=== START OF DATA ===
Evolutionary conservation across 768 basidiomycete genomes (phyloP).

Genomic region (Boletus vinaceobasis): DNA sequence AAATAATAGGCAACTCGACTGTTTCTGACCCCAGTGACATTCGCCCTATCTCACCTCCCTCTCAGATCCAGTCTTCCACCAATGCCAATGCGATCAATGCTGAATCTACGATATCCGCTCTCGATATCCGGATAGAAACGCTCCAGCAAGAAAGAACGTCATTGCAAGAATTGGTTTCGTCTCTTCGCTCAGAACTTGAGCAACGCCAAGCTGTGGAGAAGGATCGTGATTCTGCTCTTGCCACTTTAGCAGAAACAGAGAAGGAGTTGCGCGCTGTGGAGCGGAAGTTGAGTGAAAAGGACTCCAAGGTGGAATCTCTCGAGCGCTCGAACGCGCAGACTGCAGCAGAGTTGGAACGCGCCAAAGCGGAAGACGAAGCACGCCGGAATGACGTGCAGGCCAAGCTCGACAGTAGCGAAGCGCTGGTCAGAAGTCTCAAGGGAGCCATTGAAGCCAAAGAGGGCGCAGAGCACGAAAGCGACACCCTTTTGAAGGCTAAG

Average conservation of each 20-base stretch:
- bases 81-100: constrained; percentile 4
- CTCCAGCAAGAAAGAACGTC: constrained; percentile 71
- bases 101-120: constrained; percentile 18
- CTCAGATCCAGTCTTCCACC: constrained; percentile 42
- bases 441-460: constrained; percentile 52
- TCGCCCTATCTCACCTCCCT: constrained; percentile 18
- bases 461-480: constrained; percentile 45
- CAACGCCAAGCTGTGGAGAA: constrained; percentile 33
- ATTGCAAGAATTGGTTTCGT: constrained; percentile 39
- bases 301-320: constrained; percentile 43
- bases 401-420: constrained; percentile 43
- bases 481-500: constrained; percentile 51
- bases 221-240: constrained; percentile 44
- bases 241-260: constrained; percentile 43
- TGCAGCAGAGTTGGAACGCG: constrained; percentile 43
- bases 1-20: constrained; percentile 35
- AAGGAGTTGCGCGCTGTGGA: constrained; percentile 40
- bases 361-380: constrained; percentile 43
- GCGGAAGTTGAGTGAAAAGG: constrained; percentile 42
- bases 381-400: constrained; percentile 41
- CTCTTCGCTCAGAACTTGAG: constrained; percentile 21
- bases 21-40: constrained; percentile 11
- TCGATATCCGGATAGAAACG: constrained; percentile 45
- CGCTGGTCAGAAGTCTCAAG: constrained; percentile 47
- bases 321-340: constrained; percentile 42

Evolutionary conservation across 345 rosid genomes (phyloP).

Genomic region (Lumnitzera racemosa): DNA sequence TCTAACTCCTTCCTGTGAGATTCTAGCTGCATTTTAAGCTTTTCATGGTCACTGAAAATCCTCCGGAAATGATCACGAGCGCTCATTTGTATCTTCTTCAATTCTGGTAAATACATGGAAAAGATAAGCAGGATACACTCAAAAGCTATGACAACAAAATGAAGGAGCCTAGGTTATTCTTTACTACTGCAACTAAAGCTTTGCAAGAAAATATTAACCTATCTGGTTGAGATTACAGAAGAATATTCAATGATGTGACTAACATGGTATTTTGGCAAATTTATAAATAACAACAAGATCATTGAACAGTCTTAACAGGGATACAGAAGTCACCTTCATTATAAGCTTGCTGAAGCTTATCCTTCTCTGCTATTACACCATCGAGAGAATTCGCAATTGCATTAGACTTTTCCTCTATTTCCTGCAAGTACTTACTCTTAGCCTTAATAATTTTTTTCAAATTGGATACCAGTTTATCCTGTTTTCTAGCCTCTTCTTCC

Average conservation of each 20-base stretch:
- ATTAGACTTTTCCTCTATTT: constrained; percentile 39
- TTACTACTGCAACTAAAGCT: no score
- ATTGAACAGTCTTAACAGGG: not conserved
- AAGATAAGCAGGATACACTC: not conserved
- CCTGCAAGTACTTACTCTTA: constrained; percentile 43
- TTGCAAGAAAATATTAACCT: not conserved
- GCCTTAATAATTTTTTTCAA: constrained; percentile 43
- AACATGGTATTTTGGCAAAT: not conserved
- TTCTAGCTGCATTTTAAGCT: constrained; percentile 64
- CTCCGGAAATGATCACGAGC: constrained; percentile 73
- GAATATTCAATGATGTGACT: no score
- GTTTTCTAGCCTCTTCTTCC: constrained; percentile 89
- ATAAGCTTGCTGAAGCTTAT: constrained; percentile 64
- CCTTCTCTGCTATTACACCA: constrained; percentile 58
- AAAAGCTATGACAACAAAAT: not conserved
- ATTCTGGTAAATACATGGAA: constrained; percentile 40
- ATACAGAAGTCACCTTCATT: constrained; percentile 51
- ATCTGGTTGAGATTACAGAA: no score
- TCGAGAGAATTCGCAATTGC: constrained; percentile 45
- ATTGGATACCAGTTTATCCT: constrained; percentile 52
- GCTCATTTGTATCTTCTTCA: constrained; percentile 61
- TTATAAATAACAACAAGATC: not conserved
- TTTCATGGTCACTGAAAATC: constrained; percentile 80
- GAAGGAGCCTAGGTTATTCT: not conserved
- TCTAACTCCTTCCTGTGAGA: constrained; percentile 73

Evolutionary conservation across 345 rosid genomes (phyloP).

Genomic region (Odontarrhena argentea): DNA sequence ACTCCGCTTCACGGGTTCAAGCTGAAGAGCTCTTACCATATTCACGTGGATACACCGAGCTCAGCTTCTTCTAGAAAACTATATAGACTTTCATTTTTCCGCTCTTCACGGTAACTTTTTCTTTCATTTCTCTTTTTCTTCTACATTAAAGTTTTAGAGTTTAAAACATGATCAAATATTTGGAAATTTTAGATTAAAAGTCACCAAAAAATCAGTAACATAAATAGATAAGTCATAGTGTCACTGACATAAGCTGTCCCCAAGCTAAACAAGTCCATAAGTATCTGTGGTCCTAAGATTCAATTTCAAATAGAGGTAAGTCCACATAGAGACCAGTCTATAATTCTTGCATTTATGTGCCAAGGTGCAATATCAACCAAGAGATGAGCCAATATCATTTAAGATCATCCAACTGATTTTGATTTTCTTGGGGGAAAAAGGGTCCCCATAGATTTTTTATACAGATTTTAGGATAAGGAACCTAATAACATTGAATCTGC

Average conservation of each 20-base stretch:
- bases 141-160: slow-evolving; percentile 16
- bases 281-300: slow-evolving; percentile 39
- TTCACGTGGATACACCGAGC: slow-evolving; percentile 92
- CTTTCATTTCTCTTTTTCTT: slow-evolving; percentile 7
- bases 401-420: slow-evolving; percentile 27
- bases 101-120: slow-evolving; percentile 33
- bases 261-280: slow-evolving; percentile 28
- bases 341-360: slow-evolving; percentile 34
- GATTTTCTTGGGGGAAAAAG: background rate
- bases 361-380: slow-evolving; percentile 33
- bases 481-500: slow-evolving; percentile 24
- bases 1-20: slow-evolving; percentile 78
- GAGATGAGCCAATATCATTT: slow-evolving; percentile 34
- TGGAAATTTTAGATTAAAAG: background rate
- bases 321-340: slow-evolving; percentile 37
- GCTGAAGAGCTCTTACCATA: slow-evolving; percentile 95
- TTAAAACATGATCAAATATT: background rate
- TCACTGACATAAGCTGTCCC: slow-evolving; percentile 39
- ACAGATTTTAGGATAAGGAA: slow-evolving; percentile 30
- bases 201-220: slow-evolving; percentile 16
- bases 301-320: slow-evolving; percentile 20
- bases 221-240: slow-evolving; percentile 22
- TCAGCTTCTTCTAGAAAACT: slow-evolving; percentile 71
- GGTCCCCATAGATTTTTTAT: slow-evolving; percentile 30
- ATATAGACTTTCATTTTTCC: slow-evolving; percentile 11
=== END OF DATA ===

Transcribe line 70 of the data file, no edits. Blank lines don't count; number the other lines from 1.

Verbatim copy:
- bases 481-500: slow-evolving; percentile 24